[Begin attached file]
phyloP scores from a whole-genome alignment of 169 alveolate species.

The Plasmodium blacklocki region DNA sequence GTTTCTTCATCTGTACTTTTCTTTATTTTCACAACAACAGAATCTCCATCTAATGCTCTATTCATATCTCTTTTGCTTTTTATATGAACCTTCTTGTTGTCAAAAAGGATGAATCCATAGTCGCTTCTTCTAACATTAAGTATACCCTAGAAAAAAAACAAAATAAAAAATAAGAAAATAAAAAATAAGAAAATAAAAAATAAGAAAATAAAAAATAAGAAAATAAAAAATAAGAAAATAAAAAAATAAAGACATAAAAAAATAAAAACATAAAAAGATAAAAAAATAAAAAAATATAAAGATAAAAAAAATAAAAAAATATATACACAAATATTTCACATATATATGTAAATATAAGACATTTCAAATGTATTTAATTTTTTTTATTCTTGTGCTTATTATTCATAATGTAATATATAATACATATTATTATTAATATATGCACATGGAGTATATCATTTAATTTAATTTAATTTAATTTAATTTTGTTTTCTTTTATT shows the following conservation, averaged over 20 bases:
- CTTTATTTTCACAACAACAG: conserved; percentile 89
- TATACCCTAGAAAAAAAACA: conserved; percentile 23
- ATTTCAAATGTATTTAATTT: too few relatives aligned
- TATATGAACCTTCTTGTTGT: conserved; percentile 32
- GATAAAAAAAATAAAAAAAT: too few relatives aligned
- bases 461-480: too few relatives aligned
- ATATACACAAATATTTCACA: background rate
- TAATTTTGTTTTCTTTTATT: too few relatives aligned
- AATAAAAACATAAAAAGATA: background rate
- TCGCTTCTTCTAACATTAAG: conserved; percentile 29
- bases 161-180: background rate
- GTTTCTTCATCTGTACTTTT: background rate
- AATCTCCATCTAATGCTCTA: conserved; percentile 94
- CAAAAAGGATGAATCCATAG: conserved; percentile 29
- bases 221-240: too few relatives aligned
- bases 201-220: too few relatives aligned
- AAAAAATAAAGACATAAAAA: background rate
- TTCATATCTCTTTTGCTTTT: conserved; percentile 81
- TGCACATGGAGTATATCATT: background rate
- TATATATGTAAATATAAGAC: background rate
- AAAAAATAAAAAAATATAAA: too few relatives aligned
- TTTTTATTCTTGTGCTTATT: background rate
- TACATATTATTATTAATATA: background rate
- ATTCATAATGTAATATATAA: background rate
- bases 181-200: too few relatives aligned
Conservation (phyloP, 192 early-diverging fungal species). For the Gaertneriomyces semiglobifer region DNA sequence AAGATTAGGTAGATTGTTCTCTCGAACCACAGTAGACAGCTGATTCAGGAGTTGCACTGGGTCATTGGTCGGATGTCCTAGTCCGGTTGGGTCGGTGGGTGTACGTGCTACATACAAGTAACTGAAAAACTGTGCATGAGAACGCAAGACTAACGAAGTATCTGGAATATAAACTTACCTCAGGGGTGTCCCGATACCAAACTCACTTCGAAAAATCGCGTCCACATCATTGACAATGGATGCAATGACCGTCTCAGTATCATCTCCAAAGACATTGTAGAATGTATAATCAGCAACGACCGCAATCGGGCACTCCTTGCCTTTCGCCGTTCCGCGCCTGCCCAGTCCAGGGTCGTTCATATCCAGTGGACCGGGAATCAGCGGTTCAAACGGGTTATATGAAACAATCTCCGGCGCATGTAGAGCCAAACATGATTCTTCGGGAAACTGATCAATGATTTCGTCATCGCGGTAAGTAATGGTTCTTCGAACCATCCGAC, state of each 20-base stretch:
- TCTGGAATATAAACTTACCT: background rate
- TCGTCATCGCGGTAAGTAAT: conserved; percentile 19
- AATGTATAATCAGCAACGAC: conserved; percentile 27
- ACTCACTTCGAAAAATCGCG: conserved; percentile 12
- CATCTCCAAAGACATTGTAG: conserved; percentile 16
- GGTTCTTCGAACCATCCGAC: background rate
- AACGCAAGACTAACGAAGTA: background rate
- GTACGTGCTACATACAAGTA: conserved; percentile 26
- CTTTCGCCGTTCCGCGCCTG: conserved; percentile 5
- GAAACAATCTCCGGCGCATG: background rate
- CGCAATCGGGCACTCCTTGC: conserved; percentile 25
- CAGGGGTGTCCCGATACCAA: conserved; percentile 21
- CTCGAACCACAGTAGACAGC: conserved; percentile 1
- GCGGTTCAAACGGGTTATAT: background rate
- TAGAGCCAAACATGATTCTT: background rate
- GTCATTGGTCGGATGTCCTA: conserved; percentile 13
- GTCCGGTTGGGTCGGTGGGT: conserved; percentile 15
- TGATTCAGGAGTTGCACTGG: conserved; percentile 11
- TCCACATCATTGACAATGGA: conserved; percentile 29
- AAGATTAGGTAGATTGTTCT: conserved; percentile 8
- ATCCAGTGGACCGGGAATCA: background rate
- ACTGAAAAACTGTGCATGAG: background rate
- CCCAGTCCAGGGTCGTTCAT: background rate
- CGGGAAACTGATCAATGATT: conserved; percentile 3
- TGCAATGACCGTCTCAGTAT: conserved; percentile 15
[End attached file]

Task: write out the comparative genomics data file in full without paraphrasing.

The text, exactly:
phyloP scores from a whole-genome alignment of 169 alveolate species.

The Plasmodium blacklocki region DNA sequence GTTTCTTCATCTGTACTTTTCTTTATTTTCACAACAACAGAATCTCCATCTAATGCTCTATTCATATCTCTTTTGCTTTTTATATGAACCTTCTTGTTGTCAAAAAGGATGAATCCATAGTCGCTTCTTCTAACATTAAGTATACCCTAGAAAAAAAACAAAATAAAAAATAAGAAAATAAAAAATAAGAAAATAAAAAATAAGAAAATAAAAAATAAGAAAATAAAAAATAAGAAAATAAAAAAATAAAGACATAAAAAAATAAAAACATAAAAAGATAAAAAAATAAAAAAATATAAAGATAAAAAAAATAAAAAAATATATACACAAATATTTCACATATATATGTAAATATAAGACATTTCAAATGTATTTAATTTTTTTTATTCTTGTGCTTATTATTCATAATGTAATATATAATACATATTATTATTAATATATGCACATGGAGTATATCATTTAATTTAATTTAATTTAATTTAATTTTGTTTTCTTTTATT shows the following conservation, averaged over 20 bases:
- CTTTATTTTCACAACAACAG: conserved; percentile 89
- TATACCCTAGAAAAAAAACA: conserved; percentile 23
- ATTTCAAATGTATTTAATTT: too few relatives aligned
- TATATGAACCTTCTTGTTGT: conserved; percentile 32
- GATAAAAAAAATAAAAAAAT: too few relatives aligned
- bases 461-480: too few relatives aligned
- ATATACACAAATATTTCACA: background rate
- TAATTTTGTTTTCTTTTATT: too few relatives aligned
- AATAAAAACATAAAAAGATA: background rate
- TCGCTTCTTCTAACATTAAG: conserved; percentile 29
- bases 161-180: background rate
- GTTTCTTCATCTGTACTTTT: background rate
- AATCTCCATCTAATGCTCTA: conserved; percentile 94
- CAAAAAGGATGAATCCATAG: conserved; percentile 29
- bases 221-240: too few relatives aligned
- bases 201-220: too few relatives aligned
- AAAAAATAAAGACATAAAAA: background rate
- TTCATATCTCTTTTGCTTTT: conserved; percentile 81
- TGCACATGGAGTATATCATT: background rate
- TATATATGTAAATATAAGAC: background rate
- AAAAAATAAAAAAATATAAA: too few relatives aligned
- TTTTTATTCTTGTGCTTATT: background rate
- TACATATTATTATTAATATA: background rate
- ATTCATAATGTAATATATAA: background rate
- bases 181-200: too few relatives aligned
Conservation (phyloP, 192 early-diverging fungal species). For the Gaertneriomyces semiglobifer region DNA sequence AAGATTAGGTAGATTGTTCTCTCGAACCACAGTAGACAGCTGATTCAGGAGTTGCACTGGGTCATTGGTCGGATGTCCTAGTCCGGTTGGGTCGGTGGGTGTACGTGCTACATACAAGTAACTGAAAAACTGTGCATGAGAACGCAAGACTAACGAAGTATCTGGAATATAAACTTACCTCAGGGGTGTCCCGATACCAAACTCACTTCGAAAAATCGCGTCCACATCATTGACAATGGATGCAATGACCGTCTCAGTATCATCTCCAAAGACATTGTAGAATGTATAATCAGCAACGACCGCAATCGGGCACTCCTTGCCTTTCGCCGTTCCGCGCCTGCCCAGTCCAGGGTCGTTCATATCCAGTGGACCGGGAATCAGCGGTTCAAACGGGTTATATGAAACAATCTCCGGCGCATGTAGAGCCAAACATGATTCTTCGGGAAACTGATCAATGATTTCGTCATCGCGGTAAGTAATGGTTCTTCGAACCATCCGAC, state of each 20-base stretch:
- TCTGGAATATAAACTTACCT: background rate
- TCGTCATCGCGGTAAGTAAT: conserved; percentile 19
- AATGTATAATCAGCAACGAC: conserved; percentile 27
- ACTCACTTCGAAAAATCGCG: conserved; percentile 12
- CATCTCCAAAGACATTGTAG: conserved; percentile 16
- GGTTCTTCGAACCATCCGAC: background rate
- AACGCAAGACTAACGAAGTA: background rate
- GTACGTGCTACATACAAGTA: conserved; percentile 26
- CTTTCGCCGTTCCGCGCCTG: conserved; percentile 5
- GAAACAATCTCCGGCGCATG: background rate
- CGCAATCGGGCACTCCTTGC: conserved; percentile 25
- CAGGGGTGTCCCGATACCAA: conserved; percentile 21
- CTCGAACCACAGTAGACAGC: conserved; percentile 1
- GCGGTTCAAACGGGTTATAT: background rate
- TAGAGCCAAACATGATTCTT: background rate
- GTCATTGGTCGGATGTCCTA: conserved; percentile 13
- GTCCGGTTGGGTCGGTGGGT: conserved; percentile 15
- TGATTCAGGAGTTGCACTGG: conserved; percentile 11
- TCCACATCATTGACAATGGA: conserved; percentile 29
- AAGATTAGGTAGATTGTTCT: conserved; percentile 8
- ATCCAGTGGACCGGGAATCA: background rate
- ACTGAAAAACTGTGCATGAG: background rate
- CCCAGTCCAGGGTCGTTCAT: background rate
- CGGGAAACTGATCAATGATT: conserved; percentile 3
- TGCAATGACCGTCTCAGTAT: conserved; percentile 15